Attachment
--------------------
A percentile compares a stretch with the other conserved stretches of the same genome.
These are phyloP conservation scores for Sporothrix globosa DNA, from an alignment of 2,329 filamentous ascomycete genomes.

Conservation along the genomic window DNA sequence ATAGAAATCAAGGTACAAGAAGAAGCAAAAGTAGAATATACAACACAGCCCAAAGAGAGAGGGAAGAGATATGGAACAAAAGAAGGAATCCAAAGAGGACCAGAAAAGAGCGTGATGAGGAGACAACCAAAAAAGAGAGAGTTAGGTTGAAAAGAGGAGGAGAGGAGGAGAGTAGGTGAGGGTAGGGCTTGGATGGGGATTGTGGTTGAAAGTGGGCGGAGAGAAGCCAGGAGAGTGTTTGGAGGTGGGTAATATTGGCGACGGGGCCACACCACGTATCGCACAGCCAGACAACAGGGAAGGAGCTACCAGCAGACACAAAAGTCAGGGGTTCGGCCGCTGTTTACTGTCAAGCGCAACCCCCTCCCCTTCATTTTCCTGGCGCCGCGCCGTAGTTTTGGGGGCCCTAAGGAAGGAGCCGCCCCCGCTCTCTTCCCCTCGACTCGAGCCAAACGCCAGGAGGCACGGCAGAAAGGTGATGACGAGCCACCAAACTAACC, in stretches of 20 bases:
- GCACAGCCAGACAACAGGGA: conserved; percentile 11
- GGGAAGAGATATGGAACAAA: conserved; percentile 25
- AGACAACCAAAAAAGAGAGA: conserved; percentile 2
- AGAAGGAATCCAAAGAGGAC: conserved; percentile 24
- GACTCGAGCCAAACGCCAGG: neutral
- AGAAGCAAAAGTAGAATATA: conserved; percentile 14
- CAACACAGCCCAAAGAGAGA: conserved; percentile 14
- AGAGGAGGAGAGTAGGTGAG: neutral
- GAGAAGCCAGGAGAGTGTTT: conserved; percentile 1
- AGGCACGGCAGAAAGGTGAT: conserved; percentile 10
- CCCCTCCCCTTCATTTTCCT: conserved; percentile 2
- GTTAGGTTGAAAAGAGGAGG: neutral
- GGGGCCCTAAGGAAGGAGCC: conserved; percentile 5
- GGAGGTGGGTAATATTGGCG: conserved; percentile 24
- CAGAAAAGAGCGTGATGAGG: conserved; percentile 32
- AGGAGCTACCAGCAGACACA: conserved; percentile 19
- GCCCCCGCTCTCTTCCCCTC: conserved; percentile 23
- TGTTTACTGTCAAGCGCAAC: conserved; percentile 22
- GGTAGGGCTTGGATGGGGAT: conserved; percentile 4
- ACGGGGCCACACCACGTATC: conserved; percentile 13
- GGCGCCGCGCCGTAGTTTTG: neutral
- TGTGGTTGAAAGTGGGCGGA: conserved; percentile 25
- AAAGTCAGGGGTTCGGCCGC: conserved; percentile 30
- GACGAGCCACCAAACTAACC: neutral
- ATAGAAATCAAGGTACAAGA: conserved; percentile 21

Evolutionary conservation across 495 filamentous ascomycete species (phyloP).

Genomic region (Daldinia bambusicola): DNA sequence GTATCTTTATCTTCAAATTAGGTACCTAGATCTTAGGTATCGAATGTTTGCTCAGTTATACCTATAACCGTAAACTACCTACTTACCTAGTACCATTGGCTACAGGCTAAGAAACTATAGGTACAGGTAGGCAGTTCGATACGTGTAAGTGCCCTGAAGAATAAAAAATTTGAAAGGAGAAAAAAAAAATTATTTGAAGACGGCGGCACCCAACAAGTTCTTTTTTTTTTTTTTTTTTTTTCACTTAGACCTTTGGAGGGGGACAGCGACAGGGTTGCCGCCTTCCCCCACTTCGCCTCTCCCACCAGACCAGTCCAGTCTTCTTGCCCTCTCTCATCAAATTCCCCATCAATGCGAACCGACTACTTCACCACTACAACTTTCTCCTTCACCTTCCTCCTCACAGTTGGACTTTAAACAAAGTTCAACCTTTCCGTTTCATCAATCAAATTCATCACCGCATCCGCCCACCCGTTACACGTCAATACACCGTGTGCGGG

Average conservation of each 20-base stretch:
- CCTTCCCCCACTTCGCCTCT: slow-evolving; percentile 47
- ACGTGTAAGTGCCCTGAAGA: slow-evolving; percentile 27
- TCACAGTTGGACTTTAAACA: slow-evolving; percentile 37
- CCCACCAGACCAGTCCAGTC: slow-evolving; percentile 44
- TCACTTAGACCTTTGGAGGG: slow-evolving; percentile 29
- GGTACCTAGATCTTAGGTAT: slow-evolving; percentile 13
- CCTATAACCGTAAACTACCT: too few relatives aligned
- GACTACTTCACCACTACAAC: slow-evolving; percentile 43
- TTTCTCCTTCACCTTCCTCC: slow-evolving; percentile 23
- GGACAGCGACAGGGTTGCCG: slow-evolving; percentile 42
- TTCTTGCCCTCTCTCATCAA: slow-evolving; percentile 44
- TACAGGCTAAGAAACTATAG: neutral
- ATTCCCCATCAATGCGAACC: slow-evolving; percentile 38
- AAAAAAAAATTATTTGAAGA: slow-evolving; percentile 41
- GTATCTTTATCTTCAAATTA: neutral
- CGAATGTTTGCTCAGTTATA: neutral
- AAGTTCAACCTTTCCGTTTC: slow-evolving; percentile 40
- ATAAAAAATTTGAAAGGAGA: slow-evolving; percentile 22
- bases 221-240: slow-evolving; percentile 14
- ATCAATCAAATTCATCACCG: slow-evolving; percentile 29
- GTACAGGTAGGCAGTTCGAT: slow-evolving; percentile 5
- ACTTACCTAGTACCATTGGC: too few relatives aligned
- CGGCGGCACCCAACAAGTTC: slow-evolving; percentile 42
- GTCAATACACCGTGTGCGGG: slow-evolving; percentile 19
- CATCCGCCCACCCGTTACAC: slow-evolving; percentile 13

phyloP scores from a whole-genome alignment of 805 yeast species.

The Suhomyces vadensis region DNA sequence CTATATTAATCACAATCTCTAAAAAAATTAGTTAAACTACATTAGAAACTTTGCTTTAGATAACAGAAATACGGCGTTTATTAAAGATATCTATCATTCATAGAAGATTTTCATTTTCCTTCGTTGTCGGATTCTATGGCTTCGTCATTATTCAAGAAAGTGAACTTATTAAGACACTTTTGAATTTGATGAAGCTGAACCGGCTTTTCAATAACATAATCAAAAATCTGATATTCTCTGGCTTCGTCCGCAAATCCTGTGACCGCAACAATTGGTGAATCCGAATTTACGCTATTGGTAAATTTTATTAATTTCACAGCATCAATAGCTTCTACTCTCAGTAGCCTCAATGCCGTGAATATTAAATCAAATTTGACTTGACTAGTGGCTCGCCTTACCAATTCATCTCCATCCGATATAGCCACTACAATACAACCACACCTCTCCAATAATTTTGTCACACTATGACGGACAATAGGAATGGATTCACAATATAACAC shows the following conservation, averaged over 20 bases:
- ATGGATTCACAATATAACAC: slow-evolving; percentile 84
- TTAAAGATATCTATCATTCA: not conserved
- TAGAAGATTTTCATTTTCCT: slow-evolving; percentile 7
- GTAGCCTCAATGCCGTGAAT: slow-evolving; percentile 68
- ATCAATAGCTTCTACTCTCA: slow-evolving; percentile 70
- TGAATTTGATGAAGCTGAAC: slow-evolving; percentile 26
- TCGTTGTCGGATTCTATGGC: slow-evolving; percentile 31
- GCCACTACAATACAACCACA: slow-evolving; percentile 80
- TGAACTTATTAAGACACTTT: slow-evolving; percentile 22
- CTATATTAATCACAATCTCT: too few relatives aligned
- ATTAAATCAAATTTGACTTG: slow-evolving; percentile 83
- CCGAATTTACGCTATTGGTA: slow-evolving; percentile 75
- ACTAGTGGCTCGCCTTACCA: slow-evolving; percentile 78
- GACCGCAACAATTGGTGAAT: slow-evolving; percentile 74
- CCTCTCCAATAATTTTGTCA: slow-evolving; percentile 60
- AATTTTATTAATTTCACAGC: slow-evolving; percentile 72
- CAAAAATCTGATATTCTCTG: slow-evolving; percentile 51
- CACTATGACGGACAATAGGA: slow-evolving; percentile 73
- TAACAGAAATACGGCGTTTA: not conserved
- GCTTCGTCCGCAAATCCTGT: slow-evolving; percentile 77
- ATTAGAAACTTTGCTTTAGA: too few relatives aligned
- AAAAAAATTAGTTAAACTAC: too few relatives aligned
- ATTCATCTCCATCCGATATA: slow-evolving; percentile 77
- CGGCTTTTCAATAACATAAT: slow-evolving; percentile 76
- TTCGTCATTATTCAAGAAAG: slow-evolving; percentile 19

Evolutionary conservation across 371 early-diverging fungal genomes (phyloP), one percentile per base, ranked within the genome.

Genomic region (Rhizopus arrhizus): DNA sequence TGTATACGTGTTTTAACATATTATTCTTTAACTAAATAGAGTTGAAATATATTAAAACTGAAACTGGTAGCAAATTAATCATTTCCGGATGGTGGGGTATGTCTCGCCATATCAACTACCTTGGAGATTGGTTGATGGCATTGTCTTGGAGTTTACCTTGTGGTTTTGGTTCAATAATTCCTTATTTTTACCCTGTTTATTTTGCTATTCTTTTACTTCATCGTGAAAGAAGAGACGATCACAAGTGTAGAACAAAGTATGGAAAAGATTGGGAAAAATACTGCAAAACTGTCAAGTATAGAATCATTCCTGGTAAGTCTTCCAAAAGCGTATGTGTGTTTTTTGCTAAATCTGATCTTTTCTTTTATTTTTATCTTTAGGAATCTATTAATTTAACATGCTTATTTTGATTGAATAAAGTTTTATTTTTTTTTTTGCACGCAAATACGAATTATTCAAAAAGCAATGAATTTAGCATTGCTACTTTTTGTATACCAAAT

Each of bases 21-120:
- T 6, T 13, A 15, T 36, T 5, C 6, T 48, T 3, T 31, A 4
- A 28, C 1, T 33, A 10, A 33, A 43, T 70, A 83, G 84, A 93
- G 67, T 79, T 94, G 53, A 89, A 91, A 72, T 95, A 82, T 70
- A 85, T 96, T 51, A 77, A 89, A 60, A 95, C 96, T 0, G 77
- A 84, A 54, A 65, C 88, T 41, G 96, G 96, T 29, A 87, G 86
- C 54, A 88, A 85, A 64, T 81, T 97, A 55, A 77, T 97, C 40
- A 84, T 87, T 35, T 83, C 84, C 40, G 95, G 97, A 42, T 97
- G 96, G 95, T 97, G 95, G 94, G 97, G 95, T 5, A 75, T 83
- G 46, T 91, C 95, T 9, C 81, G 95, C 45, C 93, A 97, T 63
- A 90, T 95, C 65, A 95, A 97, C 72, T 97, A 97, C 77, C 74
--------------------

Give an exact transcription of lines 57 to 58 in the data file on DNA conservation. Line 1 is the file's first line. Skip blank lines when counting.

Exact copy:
phyloP scores from a whole-genome alignment of 805 yeast species.

The Suhomyces vadensis region DNA sequence CTATATTAATCACAATCTCTAAAAAAATTAGTTAAACTACATTAGAAACTTTGCTTTAGATAACAGAAATACGGCGTTTATTAAAGATATCTATCATTCATAGAAGATTTTCATTTTCCTTCGTTGTCGGATTCTATGGCTTCGTCATTATTCAAGAAAGTGAACTTATTAAGACACTTTTGAATTTGATGAAGCTGAACCGGCTTTTCAATAACATAATCAAAAATCTGATATTCTCTGGCTTCGTCCGCAAATCCTGTGACCGCAACAATTGGTGAATCCGAATTTACGCTATTGGTAAATTTTATTAATTTCACAGCATCAATAGCTTCTACTCTCAGTAGCCTCAATGCCGTGAATATTAAATCAAATTTGACTTGACTAGTGGCTCGCCTTACCAATTCATCTCCATCCGATATAGCCACTACAATACAACCACACCTCTCCAATAATTTTGTCACACTATGACGGACAATAGGAATGGATTCACAATATAACAC shows the following conservation, averaged over 20 bases: